Support for Langston
I read last week’s front page story in disbelief. I don’t know the school superintendent and have no knowledge about that situation, so I have no comment on that. But I do know the high school principal. I have watched Shawn Langston perform his job for years and have always been impressed, always grateful that our students here in Sequim have such a caring, involved principal to lead our high school. It is inconceivable that he would be suspended!
I understand that numerous laws require investigation of every little issue and complaint that arises, but I implore the school board to see that the necessary investigation move with all speed. At this difficult time caused by the COVID-19 virus, the school needs to put all its efforts into finding the best way to keep educating our students. I don’t believe that is being done without the dedicated leadership of Shawn Langston.
Sequim has been lucky to have him here all these years, and we shouldn’t take any chance of losing him. Many more young people can and should benefit from his guidance and leadership.
I invite all Sequim parents and citizens to join me in this petition to the school board.
Missed opportunity for council
It is amazing to me that Vicki Lowe was chosen by Gov. Jay Inslee to serve as one of three commissioners to the Washington State Women’s Commission but she was not considered the highest qualified candidate to serve on the Sequim City Council.
Maybe that is why the chosen council member received a 3-2 vote, with one voting member abstaining.
Power play in D.C.
News of the Bob Woodward book “Rage” about the Trump presidency facing a global pandemic, economic disaster and racial unrest has been circulating widely since its publication in September. “Rage,” and “Fear,” a previous Woodard book, on the Trump administration currently describe the mood of our country. And now Trump, his family and members of this administration have tested positive for the coronavirus.
When my letter to the editor of the Sequim Gazette was published back in February, little did I think of the convergence that would evolve between this virus and this president.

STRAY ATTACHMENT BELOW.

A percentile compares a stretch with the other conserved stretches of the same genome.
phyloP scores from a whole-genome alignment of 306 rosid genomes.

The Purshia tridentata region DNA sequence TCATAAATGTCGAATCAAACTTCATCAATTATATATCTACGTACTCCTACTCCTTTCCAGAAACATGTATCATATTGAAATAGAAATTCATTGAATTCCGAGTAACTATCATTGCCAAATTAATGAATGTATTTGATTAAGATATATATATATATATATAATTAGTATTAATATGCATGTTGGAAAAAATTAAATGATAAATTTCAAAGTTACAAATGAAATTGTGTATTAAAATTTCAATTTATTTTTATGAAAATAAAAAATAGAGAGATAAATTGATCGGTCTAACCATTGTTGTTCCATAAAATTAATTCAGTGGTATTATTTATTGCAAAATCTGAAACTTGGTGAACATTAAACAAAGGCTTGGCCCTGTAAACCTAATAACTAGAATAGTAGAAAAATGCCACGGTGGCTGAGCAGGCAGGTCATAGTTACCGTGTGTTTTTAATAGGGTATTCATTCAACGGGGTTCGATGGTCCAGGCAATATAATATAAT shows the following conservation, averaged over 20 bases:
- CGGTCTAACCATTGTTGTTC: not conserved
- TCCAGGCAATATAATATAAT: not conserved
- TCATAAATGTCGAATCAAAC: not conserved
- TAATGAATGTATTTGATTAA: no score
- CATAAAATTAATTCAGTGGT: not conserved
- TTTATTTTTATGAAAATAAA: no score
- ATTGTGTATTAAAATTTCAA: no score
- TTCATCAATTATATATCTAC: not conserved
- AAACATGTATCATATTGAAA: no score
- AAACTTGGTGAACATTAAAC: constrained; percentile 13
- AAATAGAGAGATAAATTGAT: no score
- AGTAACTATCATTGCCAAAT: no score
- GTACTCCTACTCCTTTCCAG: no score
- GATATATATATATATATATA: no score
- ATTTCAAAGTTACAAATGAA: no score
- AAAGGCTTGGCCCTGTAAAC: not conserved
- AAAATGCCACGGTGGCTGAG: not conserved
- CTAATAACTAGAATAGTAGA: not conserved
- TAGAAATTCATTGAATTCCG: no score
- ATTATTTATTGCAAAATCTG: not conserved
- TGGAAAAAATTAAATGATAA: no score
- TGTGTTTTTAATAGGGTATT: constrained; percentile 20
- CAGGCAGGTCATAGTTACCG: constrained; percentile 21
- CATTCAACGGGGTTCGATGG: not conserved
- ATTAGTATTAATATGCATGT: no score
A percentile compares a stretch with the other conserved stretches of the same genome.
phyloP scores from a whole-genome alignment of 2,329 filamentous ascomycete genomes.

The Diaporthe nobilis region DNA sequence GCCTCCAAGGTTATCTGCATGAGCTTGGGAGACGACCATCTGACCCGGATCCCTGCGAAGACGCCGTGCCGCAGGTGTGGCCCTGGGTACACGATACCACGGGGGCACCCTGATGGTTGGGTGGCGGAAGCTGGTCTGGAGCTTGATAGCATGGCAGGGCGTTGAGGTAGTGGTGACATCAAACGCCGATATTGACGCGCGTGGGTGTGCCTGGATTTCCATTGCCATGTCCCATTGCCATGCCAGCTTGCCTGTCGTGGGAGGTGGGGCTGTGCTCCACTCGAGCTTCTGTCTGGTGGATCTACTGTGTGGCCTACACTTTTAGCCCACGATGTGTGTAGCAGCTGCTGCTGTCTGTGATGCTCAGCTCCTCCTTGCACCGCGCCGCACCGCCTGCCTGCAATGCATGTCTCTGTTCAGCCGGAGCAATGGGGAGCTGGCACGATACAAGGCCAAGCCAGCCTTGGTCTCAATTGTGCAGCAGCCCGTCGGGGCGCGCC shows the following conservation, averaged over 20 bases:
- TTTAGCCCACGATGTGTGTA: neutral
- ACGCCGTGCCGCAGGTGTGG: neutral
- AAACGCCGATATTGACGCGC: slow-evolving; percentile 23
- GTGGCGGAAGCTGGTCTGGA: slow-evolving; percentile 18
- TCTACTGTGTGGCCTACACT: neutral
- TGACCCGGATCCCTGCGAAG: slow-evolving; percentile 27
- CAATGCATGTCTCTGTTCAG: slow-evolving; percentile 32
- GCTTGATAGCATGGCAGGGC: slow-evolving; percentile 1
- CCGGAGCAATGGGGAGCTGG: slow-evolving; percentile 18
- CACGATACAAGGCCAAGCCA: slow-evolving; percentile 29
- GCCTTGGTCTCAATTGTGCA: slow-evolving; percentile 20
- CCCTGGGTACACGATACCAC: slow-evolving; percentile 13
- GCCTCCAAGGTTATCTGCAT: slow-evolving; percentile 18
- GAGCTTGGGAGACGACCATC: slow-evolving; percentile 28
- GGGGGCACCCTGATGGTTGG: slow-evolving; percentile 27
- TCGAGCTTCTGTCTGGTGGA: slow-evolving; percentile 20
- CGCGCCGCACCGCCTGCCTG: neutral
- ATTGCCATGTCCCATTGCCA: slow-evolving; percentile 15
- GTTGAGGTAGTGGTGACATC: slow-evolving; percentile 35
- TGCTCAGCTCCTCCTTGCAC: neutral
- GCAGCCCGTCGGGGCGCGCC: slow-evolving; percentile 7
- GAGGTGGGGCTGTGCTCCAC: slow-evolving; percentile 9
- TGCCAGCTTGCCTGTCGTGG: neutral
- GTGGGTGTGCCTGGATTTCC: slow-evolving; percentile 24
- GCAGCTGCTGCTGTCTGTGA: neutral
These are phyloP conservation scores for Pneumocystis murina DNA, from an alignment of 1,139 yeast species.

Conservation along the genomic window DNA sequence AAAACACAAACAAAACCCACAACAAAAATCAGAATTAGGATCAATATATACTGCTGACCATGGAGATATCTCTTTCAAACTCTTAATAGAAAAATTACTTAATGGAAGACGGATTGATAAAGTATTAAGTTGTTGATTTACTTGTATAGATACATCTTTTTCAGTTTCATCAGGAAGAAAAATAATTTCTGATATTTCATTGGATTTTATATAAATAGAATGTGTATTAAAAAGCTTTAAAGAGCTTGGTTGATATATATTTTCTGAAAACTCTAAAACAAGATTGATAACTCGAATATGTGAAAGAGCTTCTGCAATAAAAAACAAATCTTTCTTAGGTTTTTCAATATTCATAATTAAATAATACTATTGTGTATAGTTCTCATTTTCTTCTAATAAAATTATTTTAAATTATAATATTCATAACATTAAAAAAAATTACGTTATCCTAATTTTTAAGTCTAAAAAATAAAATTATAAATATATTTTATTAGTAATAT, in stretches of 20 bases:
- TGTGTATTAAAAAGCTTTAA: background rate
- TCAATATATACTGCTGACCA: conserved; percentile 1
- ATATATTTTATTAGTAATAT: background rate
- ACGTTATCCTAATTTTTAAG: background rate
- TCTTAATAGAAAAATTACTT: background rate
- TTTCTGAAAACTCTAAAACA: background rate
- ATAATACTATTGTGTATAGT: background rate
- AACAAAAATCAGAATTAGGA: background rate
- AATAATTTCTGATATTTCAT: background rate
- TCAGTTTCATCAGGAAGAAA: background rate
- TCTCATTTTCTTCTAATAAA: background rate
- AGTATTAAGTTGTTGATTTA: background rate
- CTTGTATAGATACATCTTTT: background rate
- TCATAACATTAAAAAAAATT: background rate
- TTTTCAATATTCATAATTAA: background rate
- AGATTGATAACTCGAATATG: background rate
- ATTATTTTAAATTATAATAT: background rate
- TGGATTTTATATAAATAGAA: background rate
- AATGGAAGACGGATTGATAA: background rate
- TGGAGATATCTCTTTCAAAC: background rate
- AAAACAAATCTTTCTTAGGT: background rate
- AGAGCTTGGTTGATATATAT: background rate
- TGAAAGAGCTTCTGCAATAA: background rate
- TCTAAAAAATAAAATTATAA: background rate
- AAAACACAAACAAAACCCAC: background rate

My letter then read in part: We also have a lethal virus in the Oval Office, POTUS45. Besides Hitler, world history is replete with dictators who have wreaked carnage on its people … and now we have American carnage at the hands of a president, his followers and the GOP. Who will be next to shine a light in this darkness? The pandemic of lies and indifference threaten us all.
This is a case in point where justice depends on those who have the power.
Today we associate this power with government. Justice depends on those in government who hold this power but it as well applies to our workplace and community organizations. The arc of justice sometimes bends away from the individual citizen, the worker or the volunteer in order for these institutions and agencies to retain power.
In my case it was this February letter to the editor that led to my two-year experience as a Sequim Community Broadcasting (SCB) volunteer announcer with KSQM 91.5 FM being terminated. While I never used my time as a volunteer announcer to express personal points of view, the SCB board asked that I resign because of the letter. It was a job I enjoyed and valued as a contribution to the community.
In short, injustice can be found where you least expect it.
Editor’s note: KSQM representatives declined to comment on this letter.